The U.S. Senate shuttered Thursday afternoon for the 4th of July holiday after failing for weeks to pass unemployment insurance extension and condemning hundreds of thousands of jobless Americans to lose their benefits in the coming days. Sen. Mark Udall’s office said he was unsure when the legislation would again be brought for a vote. Sen. Michael Bennet railed against the politics of obstructionism.
“The Senate just closed the book on a month-long legislative ‘work’ period, but because of filibusters by a determined obstructionist minority of senators, Congress has very little to show for it,” Bennet said in a release.
“I don’t know when they will bring this bill up again,” Udall spokesperson Tara Trujillo told the Colorado Independent. Udall voted in favor of the $34 million lifeline Wednesday night when a stand alone bill to extend benefits died in the Senate by a single vote, Republicans voting almost entirely as a bloc against the benefit citing concerns over deficit spending.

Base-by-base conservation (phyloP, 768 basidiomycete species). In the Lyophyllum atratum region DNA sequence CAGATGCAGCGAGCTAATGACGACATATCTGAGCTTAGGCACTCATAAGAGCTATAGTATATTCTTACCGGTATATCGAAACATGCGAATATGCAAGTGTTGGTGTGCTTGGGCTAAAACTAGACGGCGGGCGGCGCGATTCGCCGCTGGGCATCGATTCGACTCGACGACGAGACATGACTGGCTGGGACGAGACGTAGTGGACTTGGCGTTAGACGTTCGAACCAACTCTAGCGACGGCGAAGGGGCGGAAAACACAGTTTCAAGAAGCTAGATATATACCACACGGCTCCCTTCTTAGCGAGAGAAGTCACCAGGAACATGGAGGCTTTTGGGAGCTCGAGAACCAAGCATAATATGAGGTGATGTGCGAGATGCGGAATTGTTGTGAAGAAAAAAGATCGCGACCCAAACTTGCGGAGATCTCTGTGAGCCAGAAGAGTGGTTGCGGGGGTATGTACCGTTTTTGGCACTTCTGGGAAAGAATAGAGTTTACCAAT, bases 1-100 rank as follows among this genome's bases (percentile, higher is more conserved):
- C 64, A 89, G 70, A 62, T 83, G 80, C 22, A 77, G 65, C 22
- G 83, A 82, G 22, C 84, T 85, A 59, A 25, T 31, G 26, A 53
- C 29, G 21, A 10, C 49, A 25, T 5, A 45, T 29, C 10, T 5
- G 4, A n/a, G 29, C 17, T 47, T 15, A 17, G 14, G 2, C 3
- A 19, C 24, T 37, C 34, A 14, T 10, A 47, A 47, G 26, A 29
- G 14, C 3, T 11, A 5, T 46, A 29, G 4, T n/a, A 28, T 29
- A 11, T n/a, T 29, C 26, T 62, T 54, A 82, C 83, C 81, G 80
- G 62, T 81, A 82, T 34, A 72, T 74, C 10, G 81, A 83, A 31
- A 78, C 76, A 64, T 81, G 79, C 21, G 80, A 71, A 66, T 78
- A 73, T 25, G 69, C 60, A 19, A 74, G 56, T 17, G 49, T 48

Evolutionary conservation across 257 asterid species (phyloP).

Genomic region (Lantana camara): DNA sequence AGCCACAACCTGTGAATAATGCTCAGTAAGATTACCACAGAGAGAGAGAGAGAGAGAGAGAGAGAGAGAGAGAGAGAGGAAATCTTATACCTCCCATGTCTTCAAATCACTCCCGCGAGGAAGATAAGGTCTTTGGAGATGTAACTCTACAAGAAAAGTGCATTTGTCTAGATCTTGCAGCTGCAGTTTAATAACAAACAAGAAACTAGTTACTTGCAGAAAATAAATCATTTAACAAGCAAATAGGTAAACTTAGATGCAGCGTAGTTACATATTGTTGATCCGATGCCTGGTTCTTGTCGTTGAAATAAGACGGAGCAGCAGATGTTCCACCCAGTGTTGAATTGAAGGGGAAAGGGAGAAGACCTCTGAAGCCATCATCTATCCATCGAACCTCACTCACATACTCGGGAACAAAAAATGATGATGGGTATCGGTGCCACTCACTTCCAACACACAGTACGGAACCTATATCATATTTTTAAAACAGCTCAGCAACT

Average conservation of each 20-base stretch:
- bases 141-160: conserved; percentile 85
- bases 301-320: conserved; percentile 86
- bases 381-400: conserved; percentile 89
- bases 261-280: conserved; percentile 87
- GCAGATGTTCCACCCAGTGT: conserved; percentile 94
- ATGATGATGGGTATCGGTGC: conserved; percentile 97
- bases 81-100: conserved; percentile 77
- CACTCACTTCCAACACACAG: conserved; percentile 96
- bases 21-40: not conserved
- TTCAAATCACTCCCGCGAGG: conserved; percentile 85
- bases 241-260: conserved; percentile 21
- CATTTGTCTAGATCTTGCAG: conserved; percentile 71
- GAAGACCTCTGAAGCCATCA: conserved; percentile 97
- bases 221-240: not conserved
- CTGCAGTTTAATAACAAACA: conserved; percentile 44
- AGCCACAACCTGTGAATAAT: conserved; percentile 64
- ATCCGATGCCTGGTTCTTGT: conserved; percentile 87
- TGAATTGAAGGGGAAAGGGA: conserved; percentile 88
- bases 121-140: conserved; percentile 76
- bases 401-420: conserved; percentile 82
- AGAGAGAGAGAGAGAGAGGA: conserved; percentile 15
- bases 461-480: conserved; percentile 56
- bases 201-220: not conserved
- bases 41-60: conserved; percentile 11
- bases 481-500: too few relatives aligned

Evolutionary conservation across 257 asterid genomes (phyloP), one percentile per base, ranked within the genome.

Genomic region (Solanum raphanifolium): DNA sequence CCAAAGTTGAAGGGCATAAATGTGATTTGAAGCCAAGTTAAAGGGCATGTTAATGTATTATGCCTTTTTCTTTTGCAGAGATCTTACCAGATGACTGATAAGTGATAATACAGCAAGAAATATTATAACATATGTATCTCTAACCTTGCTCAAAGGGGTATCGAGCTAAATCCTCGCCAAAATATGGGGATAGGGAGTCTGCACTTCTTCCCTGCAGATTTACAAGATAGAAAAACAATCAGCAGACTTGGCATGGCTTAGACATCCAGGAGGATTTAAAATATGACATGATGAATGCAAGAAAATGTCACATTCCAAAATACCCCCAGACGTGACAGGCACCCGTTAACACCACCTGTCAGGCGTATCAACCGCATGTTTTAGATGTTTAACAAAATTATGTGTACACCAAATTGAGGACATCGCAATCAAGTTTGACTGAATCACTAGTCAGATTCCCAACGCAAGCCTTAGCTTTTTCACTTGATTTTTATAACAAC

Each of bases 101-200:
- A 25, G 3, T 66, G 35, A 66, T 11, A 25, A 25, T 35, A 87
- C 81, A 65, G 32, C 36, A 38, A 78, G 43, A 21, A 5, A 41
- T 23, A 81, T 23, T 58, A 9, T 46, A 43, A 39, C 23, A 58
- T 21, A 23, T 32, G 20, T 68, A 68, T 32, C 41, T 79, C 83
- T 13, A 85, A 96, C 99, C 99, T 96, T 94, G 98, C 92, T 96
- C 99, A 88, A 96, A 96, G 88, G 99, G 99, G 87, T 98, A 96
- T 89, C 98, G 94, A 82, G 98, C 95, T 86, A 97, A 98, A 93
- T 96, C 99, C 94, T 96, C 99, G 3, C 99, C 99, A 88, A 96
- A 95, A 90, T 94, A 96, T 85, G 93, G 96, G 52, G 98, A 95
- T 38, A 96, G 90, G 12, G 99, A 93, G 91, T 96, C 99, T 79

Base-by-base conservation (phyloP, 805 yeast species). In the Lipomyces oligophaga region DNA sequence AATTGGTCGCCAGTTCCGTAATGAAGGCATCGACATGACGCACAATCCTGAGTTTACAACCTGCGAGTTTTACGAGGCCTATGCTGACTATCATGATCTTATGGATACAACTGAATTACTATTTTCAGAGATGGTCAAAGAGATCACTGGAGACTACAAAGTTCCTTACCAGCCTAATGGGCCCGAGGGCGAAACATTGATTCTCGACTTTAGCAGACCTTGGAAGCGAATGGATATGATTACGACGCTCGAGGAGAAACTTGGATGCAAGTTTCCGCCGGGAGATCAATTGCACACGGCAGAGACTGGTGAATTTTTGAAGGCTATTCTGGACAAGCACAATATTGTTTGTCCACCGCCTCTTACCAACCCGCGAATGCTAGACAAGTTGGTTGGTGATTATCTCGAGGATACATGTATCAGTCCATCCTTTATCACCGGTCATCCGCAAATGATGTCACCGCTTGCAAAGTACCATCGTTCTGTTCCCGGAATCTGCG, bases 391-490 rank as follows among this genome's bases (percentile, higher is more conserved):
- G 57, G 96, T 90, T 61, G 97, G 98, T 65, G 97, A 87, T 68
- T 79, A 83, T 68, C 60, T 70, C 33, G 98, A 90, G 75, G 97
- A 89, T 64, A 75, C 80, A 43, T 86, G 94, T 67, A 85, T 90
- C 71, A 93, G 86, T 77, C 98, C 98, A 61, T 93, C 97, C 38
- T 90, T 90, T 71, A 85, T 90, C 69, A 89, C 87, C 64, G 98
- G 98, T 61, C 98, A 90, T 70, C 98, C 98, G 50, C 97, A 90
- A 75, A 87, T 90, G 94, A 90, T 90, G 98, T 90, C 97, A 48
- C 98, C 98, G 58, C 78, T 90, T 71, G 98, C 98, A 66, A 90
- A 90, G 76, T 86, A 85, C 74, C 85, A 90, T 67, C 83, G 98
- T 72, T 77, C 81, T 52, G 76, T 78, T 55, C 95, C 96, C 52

Bennet also voted for the extension. The tone he strikes in his release was angry exasperation.
“With so many pressing issues facing this nation, the American people see more gridlock, more political games, more bickering. The problem has gotten so bad that the Senate can’t even reach agreement to vote on important issues, or in some cases, even to debate them.
“No vote on unemployment insurance and tax cuts. Blocked from voting on a small business jobs bill.
“The Senate cannot even get agreement to vote on Wall Street reform after the big Wall Street banks sent our economy tumbling into the worst recession since the Great Depression. Even something as simple as giving subpoena power to investigate the oil spill in the gulf is halted by one unknown Senator who has placed a ‘secret hold’ on it. The problem is not merely having too few votes to pass legislation, it’s also getting Senators to agree to even debate the issues.”
The Senate reopens for business July 12.